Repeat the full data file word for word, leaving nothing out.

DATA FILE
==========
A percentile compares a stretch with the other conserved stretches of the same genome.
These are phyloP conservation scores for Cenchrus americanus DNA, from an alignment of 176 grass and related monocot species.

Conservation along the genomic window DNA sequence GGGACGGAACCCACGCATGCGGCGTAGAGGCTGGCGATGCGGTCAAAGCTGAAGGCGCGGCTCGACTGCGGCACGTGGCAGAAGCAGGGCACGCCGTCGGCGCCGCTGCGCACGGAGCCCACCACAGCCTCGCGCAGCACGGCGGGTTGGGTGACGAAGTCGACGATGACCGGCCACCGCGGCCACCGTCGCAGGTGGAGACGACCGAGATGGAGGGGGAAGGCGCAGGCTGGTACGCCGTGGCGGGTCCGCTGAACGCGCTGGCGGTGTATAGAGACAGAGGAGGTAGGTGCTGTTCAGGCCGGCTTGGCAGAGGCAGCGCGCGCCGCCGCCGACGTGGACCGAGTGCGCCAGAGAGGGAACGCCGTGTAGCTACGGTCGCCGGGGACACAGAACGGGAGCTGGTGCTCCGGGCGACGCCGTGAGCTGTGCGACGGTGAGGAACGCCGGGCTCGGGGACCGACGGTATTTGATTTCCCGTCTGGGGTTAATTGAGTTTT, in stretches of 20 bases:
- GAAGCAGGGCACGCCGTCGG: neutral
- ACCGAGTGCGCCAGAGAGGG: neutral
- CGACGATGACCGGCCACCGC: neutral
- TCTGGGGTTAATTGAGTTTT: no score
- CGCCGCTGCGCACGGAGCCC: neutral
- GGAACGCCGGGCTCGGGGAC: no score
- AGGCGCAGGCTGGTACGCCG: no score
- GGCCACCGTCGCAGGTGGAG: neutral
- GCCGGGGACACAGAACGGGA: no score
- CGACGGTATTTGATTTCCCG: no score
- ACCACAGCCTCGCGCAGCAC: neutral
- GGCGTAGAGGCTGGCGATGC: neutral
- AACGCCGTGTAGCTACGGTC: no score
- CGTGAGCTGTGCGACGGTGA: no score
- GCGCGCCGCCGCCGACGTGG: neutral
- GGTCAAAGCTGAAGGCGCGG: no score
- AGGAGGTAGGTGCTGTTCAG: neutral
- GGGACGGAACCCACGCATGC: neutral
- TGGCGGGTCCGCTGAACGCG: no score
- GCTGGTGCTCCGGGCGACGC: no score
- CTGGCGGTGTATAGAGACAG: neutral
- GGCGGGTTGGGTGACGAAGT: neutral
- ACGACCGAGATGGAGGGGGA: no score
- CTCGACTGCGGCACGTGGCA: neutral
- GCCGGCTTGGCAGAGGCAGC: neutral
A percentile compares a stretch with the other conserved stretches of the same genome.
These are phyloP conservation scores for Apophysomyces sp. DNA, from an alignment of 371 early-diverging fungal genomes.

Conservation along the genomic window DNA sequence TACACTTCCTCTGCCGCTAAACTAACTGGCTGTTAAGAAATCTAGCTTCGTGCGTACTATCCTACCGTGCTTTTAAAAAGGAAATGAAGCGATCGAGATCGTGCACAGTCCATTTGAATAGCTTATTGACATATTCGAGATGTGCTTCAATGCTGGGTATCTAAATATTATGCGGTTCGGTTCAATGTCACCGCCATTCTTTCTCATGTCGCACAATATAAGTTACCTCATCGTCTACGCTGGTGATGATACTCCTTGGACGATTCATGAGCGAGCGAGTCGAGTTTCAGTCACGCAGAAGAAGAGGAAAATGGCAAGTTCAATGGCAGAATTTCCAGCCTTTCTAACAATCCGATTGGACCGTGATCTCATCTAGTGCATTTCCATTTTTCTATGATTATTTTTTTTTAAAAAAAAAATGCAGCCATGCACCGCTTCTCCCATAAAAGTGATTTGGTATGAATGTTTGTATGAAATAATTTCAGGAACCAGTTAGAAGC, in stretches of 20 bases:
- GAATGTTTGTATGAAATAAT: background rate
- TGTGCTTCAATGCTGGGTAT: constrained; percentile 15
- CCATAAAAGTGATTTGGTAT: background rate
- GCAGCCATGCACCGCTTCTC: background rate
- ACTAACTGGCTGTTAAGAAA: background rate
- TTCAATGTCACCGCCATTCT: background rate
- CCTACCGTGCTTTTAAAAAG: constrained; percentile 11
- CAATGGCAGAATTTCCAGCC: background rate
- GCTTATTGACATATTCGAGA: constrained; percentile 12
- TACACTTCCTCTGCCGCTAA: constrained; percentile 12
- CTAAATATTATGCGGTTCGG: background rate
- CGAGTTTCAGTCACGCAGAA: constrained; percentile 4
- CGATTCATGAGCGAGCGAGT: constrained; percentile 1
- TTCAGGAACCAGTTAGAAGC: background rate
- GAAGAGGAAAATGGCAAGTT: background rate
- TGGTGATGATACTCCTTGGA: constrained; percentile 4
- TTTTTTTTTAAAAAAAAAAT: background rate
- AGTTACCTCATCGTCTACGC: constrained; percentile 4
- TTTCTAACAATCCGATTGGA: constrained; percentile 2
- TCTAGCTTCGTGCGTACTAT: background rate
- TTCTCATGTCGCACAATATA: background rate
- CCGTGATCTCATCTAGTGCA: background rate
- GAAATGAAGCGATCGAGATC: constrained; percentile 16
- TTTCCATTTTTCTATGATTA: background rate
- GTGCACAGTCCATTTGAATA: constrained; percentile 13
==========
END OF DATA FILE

A percentile compares a stretch with the other conserved stretches of the same genome.
These are phyloP conservation scores for Cenchrus americanus DNA, from an alignment of 176 grass and related monocot species.

Conservation along the genomic window DNA sequence GGGACGGAACCCACGCATGCGGCGTAGAGGCTGGCGATGCGGTCAAAGCTGAAGGCGCGGCTCGACTGCGGCACGTGGCAGAAGCAGGGCACGCCGTCGGCGCCGCTGCGCACGGAGCCCACCACAGCCTCGCGCAGCACGGCGGGTTGGGTGACGAAGTCGACGATGACCGGCCACCGCGGCCACCGTCGCAGGTGGAGACGACCGAGATGGAGGGGGAAGGCGCAGGCTGGTACGCCGTGGCGGGTCCGCTGAACGCGCTGGCGGTGTATAGAGACAGAGGAGGTAGGTGCTGTTCAGGCCGGCTTGGCAGAGGCAGCGCGCGCCGCCGCCGACGTGGACCGAGTGCGCCAGAGAGGGAACGCCGTGTAGCTACGGTCGCCGGGGACACAGAACGGGAGCTGGTGCTCCGGGCGACGCCGTGAGCTGTGCGACGGTGAGGAACGCCGGGCTCGGGGACCGACGGTATTTGATTTCCCGTCTGGGGTTAATTGAGTTTT, in stretches of 20 bases:
- GAAGCAGGGCACGCCGTCGG: neutral
- ACCGAGTGCGCCAGAGAGGG: neutral
- CGACGATGACCGGCCACCGC: neutral
- TCTGGGGTTAATTGAGTTTT: no score
- CGCCGCTGCGCACGGAGCCC: neutral
- GGAACGCCGGGCTCGGGGAC: no score
- AGGCGCAGGCTGGTACGCCG: no score
- GGCCACCGTCGCAGGTGGAG: neutral
- GCCGGGGACACAGAACGGGA: no score
- CGACGGTATTTGATTTCCCG: no score
- ACCACAGCCTCGCGCAGCAC: neutral
- GGCGTAGAGGCTGGCGATGC: neutral
- AACGCCGTGTAGCTACGGTC: no score
- CGTGAGCTGTGCGACGGTGA: no score
- GCGCGCCGCCGCCGACGTGG: neutral
- GGTCAAAGCTGAAGGCGCGG: no score
- AGGAGGTAGGTGCTGTTCAG: neutral
- GGGACGGAACCCACGCATGC: neutral
- TGGCGGGTCCGCTGAACGCG: no score
- GCTGGTGCTCCGGGCGACGC: no score
- CTGGCGGTGTATAGAGACAG: neutral
- GGCGGGTTGGGTGACGAAGT: neutral
- ACGACCGAGATGGAGGGGGA: no score
- CTCGACTGCGGCACGTGGCA: neutral
- GCCGGCTTGGCAGAGGCAGC: neutral
A percentile compares a stretch with the other conserved stretches of the same genome.
These are phyloP conservation scores for Apophysomyces sp. DNA, from an alignment of 371 early-diverging fungal genomes.

Conservation along the genomic window DNA sequence TACACTTCCTCTGCCGCTAAACTAACTGGCTGTTAAGAAATCTAGCTTCGTGCGTACTATCCTACCGTGCTTTTAAAAAGGAAATGAAGCGATCGAGATCGTGCACAGTCCATTTGAATAGCTTATTGACATATTCGAGATGTGCTTCAATGCTGGGTATCTAAATATTATGCGGTTCGGTTCAATGTCACCGCCATTCTTTCTCATGTCGCACAATATAAGTTACCTCATCGTCTACGCTGGTGATGATACTCCTTGGACGATTCATGAGCGAGCGAGTCGAGTTTCAGTCACGCAGAAGAAGAGGAAAATGGCAAGTTCAATGGCAGAATTTCCAGCCTTTCTAACAATCCGATTGGACCGTGATCTCATCTAGTGCATTTCCATTTTTCTATGATTATTTTTTTTTAAAAAAAAAATGCAGCCATGCACCGCTTCTCCCATAAAAGTGATTTGGTATGAATGTTTGTATGAAATAATTTCAGGAACCAGTTAGAAGC, in stretches of 20 bases:
- GAATGTTTGTATGAAATAAT: background rate
- TGTGCTTCAATGCTGGGTAT: constrained; percentile 15
- CCATAAAAGTGATTTGGTAT: background rate
- GCAGCCATGCACCGCTTCTC: background rate
- ACTAACTGGCTGTTAAGAAA: background rate
- TTCAATGTCACCGCCATTCT: background rate
- CCTACCGTGCTTTTAAAAAG: constrained; percentile 11
- CAATGGCAGAATTTCCAGCC: background rate
- GCTTATTGACATATTCGAGA: constrained; percentile 12
- TACACTTCCTCTGCCGCTAA: constrained; percentile 12
- CTAAATATTATGCGGTTCGG: background rate
- CGAGTTTCAGTCACGCAGAA: constrained; percentile 4
- CGATTCATGAGCGAGCGAGT: constrained; percentile 1
- TTCAGGAACCAGTTAGAAGC: background rate
- GAAGAGGAAAATGGCAAGTT: background rate
- TGGTGATGATACTCCTTGGA: constrained; percentile 4
- TTTTTTTTTAAAAAAAAAAT: background rate
- AGTTACCTCATCGTCTACGC: constrained; percentile 4
- TTTCTAACAATCCGATTGGA: constrained; percentile 2
- TCTAGCTTCGTGCGTACTAT: background rate
- TTCTCATGTCGCACAATATA: background rate
- CCGTGATCTCATCTAGTGCA: background rate
- GAAATGAAGCGATCGAGATC: constrained; percentile 16
- TTTCCATTTTTCTATGATTA: background rate
- GTGCACAGTCCATTTGAATA: constrained; percentile 13